Want to see your candidate's campaign button appear in the next column while at the same time making me happy? Send your 2012 buttons to me at NPR, 635 Massachusetts Ave. N.W., Washington, DC 20001.
Political Updates. I post periodic political updates during the week — some serious, some not — on Twitter. You can follow me at @kenrudin. Time for some readers' questions:
Q: You've said a hundred times that V.P. candidates (almost) never help tickets win their geographical home region — with the single (?) post-WWII example of LBJ in 1960, winning the South for Kennedy, with a little help from his friends. But I wonder, will Paul Ryan help the GOP win Wisconsin? The exit polls during the governor recall vote suggested that even most of those who voted against the recall planned to vote Obama in November. How do you think it looks today? — Jeff Ewener, Toronto, Canada
A: There was a sense, at the time Romney chose Ryan, that it would help the ticket in the Badger State. Republicans haven't won Wisconsin since 1984, but it was pretty close in 1988 (Michael Dukakis beat George H.W. Bush 51-48 percent), and it was extremely close in 2000 (Al Gore edged out George W. Bush 47.8-47.6 percent) and 2004 (John Kerry beat Bush 50-49 percent despite calling the Green Bay Packers' Lambeau Field "Lambert Field").
But it wasn't close last time out — Obama beat John McCain by 14 points — and if the latest polls are to be believed, it may not be especially competitive this year. Romney is trailing in every Wisconsin poll that's been released in recent weeks, and his prospects are so iffy that former Gov. Tommy Thompson, the GOP Senate candidate this year, has openly wondered if the weakness at the top of the ticket might be affecting his own prospects.
This comes as a big disappointment to the GOP, which had a banner year in 2010, when Scott Walker won the governorship and Ron Johnson ousted Russ Feingold for the Senate. Republicans also picked up two congressional seats and won control of both houses of the state legislature. And, as you noted, they also triumphed with the attempted Walker recall. But right now, I'm putting Wisconsin's 10 electoral votes in the Obama column.
Q: You correctly pointed out [see Sept. 24 Junkie column] that the last time a ticket lost the home states of both the presidential and vice presidential candidates was in 1972, when the Democrats lost both George McGovern's South Dakota and Sargent Shriver's Maryland as part of their 49-state wipeout. I'm not sure that's a fair test, however, since both parties nominated Marylanders that year, with incumbent V.P. Spiro Agnew renominated for the GOP. Is there another example? — Harvey Hudson, Eden Prairie, Minn.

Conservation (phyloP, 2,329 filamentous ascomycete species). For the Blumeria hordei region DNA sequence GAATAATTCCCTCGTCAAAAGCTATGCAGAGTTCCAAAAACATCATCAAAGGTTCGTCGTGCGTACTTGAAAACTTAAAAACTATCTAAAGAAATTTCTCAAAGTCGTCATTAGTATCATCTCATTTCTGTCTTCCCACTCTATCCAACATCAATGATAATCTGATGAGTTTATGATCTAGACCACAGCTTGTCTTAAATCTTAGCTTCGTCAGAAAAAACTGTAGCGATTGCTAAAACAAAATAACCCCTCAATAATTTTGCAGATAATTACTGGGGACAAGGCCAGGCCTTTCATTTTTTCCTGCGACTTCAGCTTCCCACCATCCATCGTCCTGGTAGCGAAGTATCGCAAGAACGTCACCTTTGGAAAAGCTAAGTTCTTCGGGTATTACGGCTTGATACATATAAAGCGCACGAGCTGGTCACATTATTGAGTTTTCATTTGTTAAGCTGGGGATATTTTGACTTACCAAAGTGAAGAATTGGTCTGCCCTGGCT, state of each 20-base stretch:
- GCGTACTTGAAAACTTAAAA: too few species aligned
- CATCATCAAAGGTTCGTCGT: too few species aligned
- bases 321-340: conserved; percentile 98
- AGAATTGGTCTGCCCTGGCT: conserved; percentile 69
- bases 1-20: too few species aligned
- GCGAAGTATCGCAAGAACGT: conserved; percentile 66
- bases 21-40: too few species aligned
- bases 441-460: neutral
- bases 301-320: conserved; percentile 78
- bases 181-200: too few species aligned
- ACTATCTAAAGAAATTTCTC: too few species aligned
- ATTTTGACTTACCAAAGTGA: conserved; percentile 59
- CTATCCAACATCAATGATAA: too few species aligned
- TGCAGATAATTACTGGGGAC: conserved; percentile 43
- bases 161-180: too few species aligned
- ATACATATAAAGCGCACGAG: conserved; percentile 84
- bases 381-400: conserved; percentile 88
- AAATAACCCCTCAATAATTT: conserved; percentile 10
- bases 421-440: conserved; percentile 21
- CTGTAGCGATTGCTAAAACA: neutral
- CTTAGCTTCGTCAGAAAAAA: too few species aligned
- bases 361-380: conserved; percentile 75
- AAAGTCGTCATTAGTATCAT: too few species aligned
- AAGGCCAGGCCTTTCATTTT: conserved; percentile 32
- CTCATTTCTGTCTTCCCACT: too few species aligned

Q: Has that scenario [a ticket losing both home states] ever happened and the ticket still won the electoral college vote? — Adam G. Bass, West Hollywood, Calif.
A: We don't have to go back much further. In 1968, Richard Nixon, by then a New York resident, lost the Empire State, and his running mate, the aforementioned Agnew, lost Maryland. What makes that example unique is that the Nixon-Agnew ticket was elected that year.
If you don't buy Nixon as a New Yorker, then there was 1956, when the Democratic ticket was defeated in Adlai Stevenson's Illinois and running mate Estes Kefauver's Tennessee in the loss to Eisenhower and Nixon.
Political Junkie segment on Talk of the Nation. Each Wednesday at 2 p.m. ET, the Political Junkie segment appears on Talk of the Nation (NPR's call-in program), hosted by Neal Conan with me adding color commentary, where you can, sometimes, hear interesting conversation, useless trivia questions and sparkling jokes. Unfortunately for America, I was gone last week which, if nothing else, meant there was no trivia question and no T-shirt winner.
Special program: We will be doing the show this week in the spanking new studios of St. Louis Public Radio in, well, St. Louis, Mo. And later that evening, there will be added goodies: before a live audience, Neal and I will host a pre-debate program, where we will play great moments from previous presidential debates. Then we will all watch the first Obama-Romney debate (live from Denver) on a giant screen, followed by a post-debate analysis. The event takes place at UMSL at Grand Center, 3651 Olive St., in St. Louis. Contact SLPR for details.
Podcast. There's also a new episode of our weekly podcast, "It's All Politics," up every Thursday. It's hosted by my partner in crime, Ron Elving, and me. You can listen to that here:
And Don't Forget ScuttleButton. ScuttleButton, America's favorite waste-of-time button puzzle, can usually be found in this spot every Monday or Tuesday. A randomly selected winner will be announced every Wednesday during the Political Junkie segment on NPR's Talk of the Nation. You still have time to submit your answer to last week's contest, which you can see here. Not only is there incredible joy in deciphering the answer, but the winner gets the very famous Junkie T-shirt!
Most recent winner: Joan Steinberg of Scarborough, Maine
ON THE CALENDAR:
Oct. 3 — First presidential debate, University of Denver. Also: TOTN's Political Junkie segment from St. Louis.
Oct. 10 — TOTN's Political Junkie segment from Columbus, Ohio.
Oct. 11 -- Vice Presidential debate, Centre College in Danville, Ky.
Oct. 16 — Second presidential debate, Hofstra University in Hempstead, N.Y.
Oct. 22 — Third presidential debate, Lynn University in Boca Raton, Fla.
Nov. 6 — ELECTION DAY. Also: Louisiana primary.
Mailing list. To receive a weekly email alert about the new column and ScuttleButton puzzle, contact me at email@example.com.
******* Don't Forget: If you are sending in a question to be used in this column, please include your city and state. *********
This day in campaign history: A Gallup Poll taken of people of all political persuasions has Sen. Robert F. Kennedy, D-N.Y., with a clear lead over President Lyndon Johnson. The poll has Kennedy — who has repeatedly said he won't challenge Johnson for the nomination — with 51 percent of the vote, compared with 39 percent for LBJ. Three months earlier, Johnson led 45-39 percent (Oct. 1, 1967).
Got a question? Ask Ken Rudin: firstname.lastname@example.org